The ANAO is actively involved in the work of two professional accounting bodies in Australia, CPA Australia and Chartered Accountants Australia and New Zealand. Ms Carla Jago, Group Executive Director, AASG, is the Vice Chair of Chartered Accountants Australia and New Zealand ACT Regional Council. The ANAO has recognised employer status under CPA Australia’s Recognised Employer Program, which includes organisations that are committed to providing their employees with the highest standard in professional development and support.

The ANAO contributes to the development of accounting and auditing standards through contributing to ACAG responses to exposure drafts for new or amended standards proposed by the Australian Accounting Standards Board, the Auditing and Assurance Standards Board, the Accounting Professional and Ethical Standards Board, and the International Public Sector Accounting Standards Board.

International relationships

The ANAO’s key international activities are engagement with other supreme audit institutions, and bilateral capacity-building partnerships with Indonesia and Papua New Guinea under Australia’s international aid program.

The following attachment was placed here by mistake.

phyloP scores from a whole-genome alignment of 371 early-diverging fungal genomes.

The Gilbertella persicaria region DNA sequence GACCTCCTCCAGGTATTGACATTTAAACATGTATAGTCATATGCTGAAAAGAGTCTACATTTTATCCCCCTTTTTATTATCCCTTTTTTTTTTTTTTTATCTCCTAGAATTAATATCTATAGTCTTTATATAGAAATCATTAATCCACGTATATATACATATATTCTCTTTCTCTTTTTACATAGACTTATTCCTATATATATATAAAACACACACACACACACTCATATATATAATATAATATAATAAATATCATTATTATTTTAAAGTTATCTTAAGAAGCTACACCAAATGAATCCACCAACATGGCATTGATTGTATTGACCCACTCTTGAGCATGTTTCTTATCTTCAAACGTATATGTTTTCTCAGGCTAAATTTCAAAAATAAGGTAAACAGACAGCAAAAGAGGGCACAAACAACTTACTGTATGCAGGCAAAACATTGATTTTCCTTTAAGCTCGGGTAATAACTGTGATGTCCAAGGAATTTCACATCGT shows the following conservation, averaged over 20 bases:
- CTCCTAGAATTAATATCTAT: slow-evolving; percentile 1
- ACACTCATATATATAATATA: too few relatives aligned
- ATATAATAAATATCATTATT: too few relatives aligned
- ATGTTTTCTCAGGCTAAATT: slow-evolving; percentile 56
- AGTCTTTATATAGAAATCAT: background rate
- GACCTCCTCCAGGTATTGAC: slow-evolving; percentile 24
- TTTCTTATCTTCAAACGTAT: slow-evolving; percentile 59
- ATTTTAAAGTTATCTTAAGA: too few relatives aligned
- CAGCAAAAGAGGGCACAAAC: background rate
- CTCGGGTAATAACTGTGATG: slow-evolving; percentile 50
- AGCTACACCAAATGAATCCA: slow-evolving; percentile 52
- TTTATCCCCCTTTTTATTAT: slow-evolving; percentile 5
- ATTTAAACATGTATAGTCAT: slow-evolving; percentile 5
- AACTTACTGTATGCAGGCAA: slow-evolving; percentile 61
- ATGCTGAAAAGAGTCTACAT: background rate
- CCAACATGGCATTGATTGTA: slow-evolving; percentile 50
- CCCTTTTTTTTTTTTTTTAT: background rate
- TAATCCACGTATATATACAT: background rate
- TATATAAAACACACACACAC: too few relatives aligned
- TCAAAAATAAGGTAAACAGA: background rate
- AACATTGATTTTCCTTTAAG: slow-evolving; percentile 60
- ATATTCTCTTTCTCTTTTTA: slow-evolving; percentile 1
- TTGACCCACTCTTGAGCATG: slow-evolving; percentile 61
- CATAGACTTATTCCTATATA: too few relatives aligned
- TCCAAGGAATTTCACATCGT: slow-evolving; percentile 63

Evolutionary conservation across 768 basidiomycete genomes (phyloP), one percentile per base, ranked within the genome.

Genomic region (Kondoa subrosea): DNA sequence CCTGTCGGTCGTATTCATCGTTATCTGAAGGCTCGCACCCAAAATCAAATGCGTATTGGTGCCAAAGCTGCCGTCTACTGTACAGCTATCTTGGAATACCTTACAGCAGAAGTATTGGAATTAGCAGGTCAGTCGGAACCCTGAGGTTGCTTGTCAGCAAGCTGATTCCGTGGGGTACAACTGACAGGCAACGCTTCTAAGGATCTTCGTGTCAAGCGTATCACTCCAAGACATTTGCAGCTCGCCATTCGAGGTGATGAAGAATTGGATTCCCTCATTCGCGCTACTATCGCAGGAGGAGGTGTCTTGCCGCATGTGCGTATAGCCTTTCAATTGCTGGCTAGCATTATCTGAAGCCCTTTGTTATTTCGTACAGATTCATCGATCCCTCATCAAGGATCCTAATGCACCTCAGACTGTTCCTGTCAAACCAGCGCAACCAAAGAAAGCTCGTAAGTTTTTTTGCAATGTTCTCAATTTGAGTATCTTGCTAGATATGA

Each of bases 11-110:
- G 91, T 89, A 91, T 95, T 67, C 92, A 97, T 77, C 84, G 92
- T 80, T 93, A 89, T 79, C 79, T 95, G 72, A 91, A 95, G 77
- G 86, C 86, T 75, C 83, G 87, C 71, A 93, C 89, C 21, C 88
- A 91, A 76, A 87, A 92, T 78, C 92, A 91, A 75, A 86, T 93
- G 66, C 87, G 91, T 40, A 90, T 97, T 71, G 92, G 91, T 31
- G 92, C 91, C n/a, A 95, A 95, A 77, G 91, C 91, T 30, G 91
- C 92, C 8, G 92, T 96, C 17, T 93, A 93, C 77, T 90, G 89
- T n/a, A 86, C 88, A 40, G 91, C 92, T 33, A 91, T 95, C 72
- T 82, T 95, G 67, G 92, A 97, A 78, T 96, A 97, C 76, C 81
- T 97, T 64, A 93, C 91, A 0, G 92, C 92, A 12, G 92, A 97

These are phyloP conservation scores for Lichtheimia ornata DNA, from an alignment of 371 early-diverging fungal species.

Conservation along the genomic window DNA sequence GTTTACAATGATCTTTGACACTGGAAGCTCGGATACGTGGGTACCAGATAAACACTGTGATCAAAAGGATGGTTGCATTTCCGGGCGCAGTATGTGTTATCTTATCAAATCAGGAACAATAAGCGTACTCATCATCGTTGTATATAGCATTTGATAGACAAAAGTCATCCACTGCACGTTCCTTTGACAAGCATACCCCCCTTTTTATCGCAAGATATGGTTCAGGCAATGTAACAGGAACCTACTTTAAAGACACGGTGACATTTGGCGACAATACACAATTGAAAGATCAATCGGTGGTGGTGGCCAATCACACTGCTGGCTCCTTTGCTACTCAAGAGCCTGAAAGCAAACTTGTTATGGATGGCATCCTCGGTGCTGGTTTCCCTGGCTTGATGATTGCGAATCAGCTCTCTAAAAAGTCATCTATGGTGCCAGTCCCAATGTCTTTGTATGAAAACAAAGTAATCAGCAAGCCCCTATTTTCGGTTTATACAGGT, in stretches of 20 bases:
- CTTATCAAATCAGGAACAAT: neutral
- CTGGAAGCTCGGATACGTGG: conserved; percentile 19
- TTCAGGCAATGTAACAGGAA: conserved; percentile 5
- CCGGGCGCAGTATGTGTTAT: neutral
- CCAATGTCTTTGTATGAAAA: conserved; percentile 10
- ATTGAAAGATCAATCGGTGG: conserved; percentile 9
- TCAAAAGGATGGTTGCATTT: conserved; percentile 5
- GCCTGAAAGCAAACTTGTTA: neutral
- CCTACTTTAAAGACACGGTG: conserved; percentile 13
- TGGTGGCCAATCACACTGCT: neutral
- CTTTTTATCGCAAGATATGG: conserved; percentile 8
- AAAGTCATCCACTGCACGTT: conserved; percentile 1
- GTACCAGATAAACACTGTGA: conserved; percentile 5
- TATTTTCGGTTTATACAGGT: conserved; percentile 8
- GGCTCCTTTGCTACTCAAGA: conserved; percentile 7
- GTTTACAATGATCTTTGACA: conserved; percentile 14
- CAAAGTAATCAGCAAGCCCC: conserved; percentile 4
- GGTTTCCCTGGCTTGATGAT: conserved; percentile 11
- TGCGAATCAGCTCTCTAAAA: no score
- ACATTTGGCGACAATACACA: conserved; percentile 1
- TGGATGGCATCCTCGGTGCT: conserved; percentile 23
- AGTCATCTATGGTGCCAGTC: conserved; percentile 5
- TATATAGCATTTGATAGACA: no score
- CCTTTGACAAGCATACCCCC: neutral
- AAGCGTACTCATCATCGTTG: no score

Supreme audit institutions

A supreme audit institution (SAI) is the lead public sector audit organisation in a country. Engagement with other SAIs allows the ANAO to participate in the international dialogue about best practice public administration and developments in public sector auditing. The ANAO also responds to requests from SAIs directly, including by hosting and presenting to visiting delegations, providing information and participating in surveys.

The ANAO is a member of the International Organization of Supreme Audit Institutions (INTOSAI), which is dedicated to promoting the exchange of information about audit and financial management among its member institutions and providing a network for the international public sector audit community.

The ANAO also contributes to the activities of two INTOSAI regional organisations:

  • the Asian Organization of Supreme Audit Institutions (ASOSAI); and
  • the Pacific Association of Supreme Audit Institutions (PASAI).

In 2019, the ANAO nominated Ms Jane Meade, Group Executive Director, Professional Services and Relationships Group, as a candidate for membership of the Forum for INTOSAI Professional Pronouncements (FIPP). The nomination was successful and her three-year membership commenced on 1 January 2020. The FIPP aims to support professional development by ensuring that INTOSAI provides a clear and consistent set of professional standards at issai.org. The FIPP achieves this through reviewing and monitoring INTOSAI’s framework of professional pronouncements. The ANAO participated in the forum via teleconference in March, April and June 2020.